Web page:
When we’re in our early 60s, it’s easy to assume we’ll never need to utilize long-term care options like home health nurses, assisted living, or nursing home care. But if we do end up needing this sort of assistance down the road, it can be expensive. About half of people turning 65 will eventually require long-term care, and without a long-term care policy, the average out-of-pocket expense is $140,000.

With a potential expense like that, it’s worth investigating if a long-term care policy is right for you. And if you’re turning 65 this year, you may want to make a decision sooner rather than later. Your premium will jump on your birthday, and the annual premium for a 65-year-old person can be 8 to 10% higher than what a 64-year-old would pay. 

6. Start unlocking new travel deals

Turning 65 means more than just insurance choices. Whether you’re taking a much-deserved tropical getaway or making a quick trip to visit your grandchildren, you may be entitled to a new travel discount. Delta, American, and United all offer senior discounts on selected flights. You may have to call the airline instead of booking your ticket online, but it’s worth investigating. One thing to remember, though: Since airlines are constantly running specials and deals, the senior fare may not always be the cheapest one. Do a quick online search for a regular ticket so you can compare. 

If traveling by train is more your speed, you can still save. Amtrak offers a 10% discount for riders 65 and over on many of its routes. 

7. Get a property tax break

Medicare doesn’t have to be the only birthday gift you get from the government. If you own your home, you may be entitled to a property tax break once you turn 65. These deductions and discounts vary from state to state and municipality to municipality, but they can add up.

Residents of New York State can cut their homes’ assessed value for tax purposes by up to 50% depending on their income. In Texas, homeowners 65 and over can receive a $10,000 exemption from their homes’ assessments. In Chicago, taxpayers over 65 can save an average of $750 in property taxes on homes they occupy. Check with your local tax assessor to see if your 65th birthday entitles you to any new property tax breaks.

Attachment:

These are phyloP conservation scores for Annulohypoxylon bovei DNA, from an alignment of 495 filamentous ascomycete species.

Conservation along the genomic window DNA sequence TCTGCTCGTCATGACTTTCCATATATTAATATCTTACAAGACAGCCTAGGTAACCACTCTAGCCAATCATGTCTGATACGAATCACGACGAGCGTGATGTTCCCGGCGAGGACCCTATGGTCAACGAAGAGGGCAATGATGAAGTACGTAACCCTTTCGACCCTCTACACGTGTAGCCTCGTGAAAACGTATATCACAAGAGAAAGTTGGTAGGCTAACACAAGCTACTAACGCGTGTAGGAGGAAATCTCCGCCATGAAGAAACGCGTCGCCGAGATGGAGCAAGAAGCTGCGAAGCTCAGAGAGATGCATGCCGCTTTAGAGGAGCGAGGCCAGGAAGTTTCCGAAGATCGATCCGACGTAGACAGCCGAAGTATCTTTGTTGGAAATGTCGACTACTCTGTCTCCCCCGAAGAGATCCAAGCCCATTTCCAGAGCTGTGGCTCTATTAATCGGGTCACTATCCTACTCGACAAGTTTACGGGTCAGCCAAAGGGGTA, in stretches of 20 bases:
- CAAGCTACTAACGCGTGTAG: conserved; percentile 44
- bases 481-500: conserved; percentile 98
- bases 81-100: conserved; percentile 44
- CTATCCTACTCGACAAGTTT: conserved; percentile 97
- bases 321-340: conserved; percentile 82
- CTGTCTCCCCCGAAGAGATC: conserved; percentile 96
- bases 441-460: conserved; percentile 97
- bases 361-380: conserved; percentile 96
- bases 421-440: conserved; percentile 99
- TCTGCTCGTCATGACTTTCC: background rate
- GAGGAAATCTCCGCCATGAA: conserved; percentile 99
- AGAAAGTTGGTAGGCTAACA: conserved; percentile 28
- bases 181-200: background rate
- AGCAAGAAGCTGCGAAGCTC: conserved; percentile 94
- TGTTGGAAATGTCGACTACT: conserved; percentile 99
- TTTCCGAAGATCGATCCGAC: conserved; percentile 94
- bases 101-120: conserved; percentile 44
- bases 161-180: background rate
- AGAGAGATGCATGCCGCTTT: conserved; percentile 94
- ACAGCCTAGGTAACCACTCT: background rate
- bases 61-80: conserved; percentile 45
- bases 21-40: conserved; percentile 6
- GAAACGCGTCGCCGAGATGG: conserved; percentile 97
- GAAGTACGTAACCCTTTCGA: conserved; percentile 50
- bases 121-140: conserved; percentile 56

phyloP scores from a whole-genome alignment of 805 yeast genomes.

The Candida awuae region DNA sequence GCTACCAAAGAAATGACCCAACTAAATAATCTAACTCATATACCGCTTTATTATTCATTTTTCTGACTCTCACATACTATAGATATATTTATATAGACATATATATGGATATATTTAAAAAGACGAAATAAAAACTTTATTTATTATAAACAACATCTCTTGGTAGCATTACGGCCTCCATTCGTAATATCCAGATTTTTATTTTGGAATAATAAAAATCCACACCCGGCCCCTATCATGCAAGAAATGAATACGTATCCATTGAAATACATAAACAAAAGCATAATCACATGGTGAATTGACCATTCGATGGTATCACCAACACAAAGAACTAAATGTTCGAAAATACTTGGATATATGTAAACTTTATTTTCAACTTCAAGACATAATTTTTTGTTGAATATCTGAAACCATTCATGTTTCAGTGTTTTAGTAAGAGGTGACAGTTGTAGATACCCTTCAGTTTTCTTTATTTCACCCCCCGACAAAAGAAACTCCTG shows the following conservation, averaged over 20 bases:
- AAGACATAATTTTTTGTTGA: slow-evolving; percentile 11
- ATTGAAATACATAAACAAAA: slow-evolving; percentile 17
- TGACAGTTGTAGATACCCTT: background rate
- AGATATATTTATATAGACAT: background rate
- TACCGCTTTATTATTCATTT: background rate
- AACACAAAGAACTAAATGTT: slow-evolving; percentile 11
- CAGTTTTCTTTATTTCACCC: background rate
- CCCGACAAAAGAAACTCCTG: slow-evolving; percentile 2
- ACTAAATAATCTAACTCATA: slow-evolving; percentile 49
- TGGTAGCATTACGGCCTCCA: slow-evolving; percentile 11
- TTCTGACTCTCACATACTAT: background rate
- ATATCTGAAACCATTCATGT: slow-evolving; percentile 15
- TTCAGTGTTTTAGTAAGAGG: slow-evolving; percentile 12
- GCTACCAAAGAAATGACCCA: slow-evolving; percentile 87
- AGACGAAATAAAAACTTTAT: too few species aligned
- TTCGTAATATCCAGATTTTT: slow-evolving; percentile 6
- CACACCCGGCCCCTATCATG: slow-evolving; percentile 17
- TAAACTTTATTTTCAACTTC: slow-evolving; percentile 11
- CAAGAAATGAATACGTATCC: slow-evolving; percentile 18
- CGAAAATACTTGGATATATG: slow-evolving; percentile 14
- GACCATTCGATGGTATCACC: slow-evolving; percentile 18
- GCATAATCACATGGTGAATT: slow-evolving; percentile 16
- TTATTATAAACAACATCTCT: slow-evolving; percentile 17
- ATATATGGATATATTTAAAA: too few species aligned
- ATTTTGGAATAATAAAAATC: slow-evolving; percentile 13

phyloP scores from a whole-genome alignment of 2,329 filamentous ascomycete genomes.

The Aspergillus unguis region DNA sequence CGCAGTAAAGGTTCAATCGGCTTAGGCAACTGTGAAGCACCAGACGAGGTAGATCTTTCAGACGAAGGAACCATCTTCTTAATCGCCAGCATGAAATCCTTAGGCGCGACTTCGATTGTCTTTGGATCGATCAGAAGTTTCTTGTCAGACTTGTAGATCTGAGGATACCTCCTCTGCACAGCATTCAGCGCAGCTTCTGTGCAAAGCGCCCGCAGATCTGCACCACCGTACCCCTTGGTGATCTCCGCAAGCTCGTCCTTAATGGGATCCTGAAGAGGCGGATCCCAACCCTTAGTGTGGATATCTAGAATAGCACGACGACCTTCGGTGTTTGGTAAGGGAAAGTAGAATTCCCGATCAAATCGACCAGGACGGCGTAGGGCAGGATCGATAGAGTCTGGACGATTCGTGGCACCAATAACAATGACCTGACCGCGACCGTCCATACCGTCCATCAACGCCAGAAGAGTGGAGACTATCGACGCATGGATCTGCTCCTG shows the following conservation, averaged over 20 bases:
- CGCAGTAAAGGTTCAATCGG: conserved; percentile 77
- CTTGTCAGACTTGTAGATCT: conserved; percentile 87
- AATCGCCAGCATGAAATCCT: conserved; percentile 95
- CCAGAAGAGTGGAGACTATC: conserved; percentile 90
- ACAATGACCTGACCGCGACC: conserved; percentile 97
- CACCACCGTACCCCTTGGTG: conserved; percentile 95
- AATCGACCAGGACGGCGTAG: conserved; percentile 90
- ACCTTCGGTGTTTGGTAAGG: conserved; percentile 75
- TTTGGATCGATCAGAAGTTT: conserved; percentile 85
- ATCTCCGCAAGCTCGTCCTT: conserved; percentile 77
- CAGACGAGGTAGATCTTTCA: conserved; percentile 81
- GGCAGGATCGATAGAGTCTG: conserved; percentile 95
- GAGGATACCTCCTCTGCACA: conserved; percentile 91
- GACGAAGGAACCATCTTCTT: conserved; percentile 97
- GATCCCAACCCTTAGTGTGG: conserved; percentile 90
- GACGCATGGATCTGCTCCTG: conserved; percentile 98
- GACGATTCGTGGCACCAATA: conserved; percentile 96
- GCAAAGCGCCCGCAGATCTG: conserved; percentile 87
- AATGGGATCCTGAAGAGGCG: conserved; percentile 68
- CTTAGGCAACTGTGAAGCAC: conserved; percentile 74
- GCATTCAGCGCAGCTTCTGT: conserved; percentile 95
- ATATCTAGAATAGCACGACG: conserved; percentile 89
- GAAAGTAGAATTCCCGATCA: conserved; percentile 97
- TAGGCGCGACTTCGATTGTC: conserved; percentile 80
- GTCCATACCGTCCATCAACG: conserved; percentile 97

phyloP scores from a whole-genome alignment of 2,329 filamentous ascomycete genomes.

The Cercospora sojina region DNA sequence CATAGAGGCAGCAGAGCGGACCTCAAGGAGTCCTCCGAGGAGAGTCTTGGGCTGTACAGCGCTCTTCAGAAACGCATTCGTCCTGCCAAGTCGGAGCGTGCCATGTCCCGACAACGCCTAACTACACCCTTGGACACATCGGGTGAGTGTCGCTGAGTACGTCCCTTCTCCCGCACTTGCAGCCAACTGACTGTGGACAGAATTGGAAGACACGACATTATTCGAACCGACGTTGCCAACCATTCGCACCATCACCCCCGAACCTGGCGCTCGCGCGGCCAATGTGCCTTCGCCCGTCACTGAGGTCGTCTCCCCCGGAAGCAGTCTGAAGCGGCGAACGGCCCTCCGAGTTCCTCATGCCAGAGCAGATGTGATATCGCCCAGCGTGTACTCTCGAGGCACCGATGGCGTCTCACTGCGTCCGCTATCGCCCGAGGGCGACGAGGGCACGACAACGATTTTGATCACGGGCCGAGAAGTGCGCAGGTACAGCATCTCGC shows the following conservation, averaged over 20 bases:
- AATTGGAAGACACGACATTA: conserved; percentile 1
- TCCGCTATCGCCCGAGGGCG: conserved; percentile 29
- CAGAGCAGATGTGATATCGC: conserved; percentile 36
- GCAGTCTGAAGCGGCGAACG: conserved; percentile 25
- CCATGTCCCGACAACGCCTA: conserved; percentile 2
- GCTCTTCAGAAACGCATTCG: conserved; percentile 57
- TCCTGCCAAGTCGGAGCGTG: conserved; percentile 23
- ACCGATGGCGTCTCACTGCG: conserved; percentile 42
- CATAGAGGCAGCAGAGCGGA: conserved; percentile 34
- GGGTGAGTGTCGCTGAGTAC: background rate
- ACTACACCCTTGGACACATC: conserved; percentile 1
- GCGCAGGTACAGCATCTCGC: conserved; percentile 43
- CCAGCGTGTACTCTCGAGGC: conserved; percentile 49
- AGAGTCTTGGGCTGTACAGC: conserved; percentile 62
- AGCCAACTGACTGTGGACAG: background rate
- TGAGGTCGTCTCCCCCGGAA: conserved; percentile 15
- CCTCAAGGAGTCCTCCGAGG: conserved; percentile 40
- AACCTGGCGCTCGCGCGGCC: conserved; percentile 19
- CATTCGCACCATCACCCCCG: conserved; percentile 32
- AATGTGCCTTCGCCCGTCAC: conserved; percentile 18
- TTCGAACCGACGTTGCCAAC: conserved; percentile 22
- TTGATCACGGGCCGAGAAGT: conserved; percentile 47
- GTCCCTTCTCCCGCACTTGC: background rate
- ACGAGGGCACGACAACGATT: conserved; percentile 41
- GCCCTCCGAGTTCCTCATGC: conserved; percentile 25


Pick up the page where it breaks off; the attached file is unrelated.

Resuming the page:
8. Visit the doctor

Even if you’re in good health and feeling fine, it’s worth taking a few hours to visit the doctor for a physical and routine screenings for conditions like diabetes and certain forms of cancer. The Centers for Disease Control and Prevention recommends that adults 65 and older receive the pneumococcal vaccine, so be sure to ask your doctor about that. 

9. Get your legal ducks in a row

Your 65th birthday is a major landmark. Use it as an opportunity to make sure all your important legal paperwork is in order. Review your will, powers of attorney, and advance directives for medical care to make sure that everything still reflects your current wishes. If you haven’t already drawn up this important paperwork, it’s not too late. Now is the perfect time to catch up! It may not be the most exciting task, but you’ll get peace of mind knowing that you’re ready for anything. 

10. Make an inventory

The previous step should help you sleep a little easier, but you can do one more thing to help your children or spouse sort out your affairs in the event you pass away suddenly. Make a list of your bank, brokerage, and retirement accounts and put it somewhere safe. If you have a financial advisor or accountant, include their contact info so your family can get in touch if necessary. Make sure to note any safety deposit boxes you might have, too. Having this info in one comprehensive place will be a huge help for everyone during a tough time. 

11. Check in on your retirement

Even if you don’t plan on retiring this year, your birthday is a great reminder to check in on your retirement accounts. Are your assets allocated in a way that lines up with your target retirement date and lifestyle? If so, great! If not, this could be a good opportunity to rebalance your portfolio. Talk to your financial advisor about the best way to proceed.